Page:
NEW YORK -- General Electric posted lower first-quarter net income than a year ago because last year's results included the sale of NBC Universal.
But the company said its industrial divisions performed well and the economic environment was "positive."
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GE said Thursday that it earned $3 billion on revenue of $34.18 billion in the year's first three months, down from $3.5 billion on revenue of $34.94 billion during the same period last year.
On a per share basis, GE earned 30 cents.
Adjusted to reflect continuing operations and to remove the effect of one-time charges, GE earned 33 cents per share, down 15 percent from a year ago.
Analysts had expected GE to earn 32 cents per share, on average, on sales of $34.45 billion, according to FactSet. GE shares were up 2 percent in premarket trading an hour before the market open.
GE has a good view of the world economy because it has manufacturing plants and sales operations around the world. In a presentation to investors, GE reported that European operations performed better than expected while developing nations saw growth. Its U.S. business picked up in March, evidence that the slowdown this past winter was related to frigid weather.
GE sold its remaining interest in NBC Universal last year as part of a plan to focus on building and servicing big, complicated industrial equipment such as aircraft engines, power plant turbines and oil and gas drilling equipment.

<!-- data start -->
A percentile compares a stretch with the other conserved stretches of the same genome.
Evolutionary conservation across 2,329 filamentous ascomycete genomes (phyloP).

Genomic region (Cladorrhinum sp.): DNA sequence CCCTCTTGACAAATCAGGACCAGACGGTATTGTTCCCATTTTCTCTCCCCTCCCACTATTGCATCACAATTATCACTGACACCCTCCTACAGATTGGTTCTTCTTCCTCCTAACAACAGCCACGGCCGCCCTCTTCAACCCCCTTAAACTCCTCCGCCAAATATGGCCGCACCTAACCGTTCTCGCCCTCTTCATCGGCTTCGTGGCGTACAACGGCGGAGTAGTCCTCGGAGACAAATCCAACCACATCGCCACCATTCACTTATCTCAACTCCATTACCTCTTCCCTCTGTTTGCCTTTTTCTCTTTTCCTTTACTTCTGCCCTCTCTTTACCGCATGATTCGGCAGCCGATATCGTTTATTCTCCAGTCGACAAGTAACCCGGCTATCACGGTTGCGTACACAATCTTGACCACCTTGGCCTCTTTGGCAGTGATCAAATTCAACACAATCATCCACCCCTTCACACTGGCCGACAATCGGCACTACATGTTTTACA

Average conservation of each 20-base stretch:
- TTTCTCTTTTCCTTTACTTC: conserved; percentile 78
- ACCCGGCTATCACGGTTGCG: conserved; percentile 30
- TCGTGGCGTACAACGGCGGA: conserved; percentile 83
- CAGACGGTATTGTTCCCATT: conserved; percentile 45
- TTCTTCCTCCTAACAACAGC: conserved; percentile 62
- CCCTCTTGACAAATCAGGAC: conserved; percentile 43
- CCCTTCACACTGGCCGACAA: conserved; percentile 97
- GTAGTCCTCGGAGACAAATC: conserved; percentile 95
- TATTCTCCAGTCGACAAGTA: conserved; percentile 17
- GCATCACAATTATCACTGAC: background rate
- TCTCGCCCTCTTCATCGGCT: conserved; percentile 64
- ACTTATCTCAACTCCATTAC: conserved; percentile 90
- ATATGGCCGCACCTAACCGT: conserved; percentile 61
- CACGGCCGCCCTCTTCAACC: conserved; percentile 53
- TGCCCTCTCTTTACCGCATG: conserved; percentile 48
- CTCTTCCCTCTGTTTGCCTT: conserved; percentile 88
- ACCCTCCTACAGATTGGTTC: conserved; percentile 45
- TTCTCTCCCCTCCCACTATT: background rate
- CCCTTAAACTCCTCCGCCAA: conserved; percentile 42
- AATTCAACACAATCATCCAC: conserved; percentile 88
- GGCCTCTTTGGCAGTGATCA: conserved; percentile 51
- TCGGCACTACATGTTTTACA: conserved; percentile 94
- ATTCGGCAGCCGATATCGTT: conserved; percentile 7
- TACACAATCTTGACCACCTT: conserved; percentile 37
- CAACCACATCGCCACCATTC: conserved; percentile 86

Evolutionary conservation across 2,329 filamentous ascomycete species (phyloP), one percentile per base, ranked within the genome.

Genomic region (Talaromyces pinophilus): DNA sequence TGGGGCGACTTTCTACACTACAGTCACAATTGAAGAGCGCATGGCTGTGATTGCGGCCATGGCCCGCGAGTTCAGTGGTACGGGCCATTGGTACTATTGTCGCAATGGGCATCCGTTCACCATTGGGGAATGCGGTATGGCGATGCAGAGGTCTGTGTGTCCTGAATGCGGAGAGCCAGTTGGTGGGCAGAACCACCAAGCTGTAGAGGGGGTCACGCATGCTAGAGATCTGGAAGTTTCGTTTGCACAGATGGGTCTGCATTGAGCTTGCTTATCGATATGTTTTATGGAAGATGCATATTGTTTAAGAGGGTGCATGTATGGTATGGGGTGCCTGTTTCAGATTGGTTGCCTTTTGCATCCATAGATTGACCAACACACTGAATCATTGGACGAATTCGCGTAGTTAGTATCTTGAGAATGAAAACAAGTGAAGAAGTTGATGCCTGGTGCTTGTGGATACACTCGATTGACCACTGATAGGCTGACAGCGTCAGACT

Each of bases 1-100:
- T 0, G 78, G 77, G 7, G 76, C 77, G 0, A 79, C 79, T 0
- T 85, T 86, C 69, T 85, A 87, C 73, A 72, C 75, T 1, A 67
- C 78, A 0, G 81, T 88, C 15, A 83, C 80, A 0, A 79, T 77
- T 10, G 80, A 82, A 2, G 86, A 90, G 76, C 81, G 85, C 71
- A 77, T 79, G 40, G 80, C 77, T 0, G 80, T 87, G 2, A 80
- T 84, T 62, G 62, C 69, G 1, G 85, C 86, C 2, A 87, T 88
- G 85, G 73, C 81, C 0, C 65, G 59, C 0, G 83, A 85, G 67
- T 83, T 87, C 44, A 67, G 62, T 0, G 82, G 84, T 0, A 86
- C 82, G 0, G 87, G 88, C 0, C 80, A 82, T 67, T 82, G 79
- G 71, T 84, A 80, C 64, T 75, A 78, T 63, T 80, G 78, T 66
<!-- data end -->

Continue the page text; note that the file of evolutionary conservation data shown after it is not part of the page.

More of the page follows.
The next step for GE will be to complete a public offering of its consumer credit card division, expected later this year.
It's a move that analysts support, and the company has been able to grow its revenue and profit at these industrial divisions in recent quarters.
Christian Mayes, an analyst at Edward Jones, said it will likely be until well into 2015 before GE makes enough progress in its transformation to see strong growth its overall results.
"This is such a huge company that it's going to take a while," he said. "But they are making progress, and seeing some decent growth in the industrial side."
Operating profit from industrial operations rose 12 percent in the quarter, the company said, as strong growth in their bigger units made up for lackluster results in smaller ones.
Oil and gas, power and water, and aviation divisions all posted sharply higher profits. Transportation and appliances slipped, along with the company's tiny energy management division.
But the company is still working to cut costs in what it calls a "simplification" effort. GE said that it cut costs by $254 million in the quarter, on its way to a goal of cutting $1 billion in costs for the year.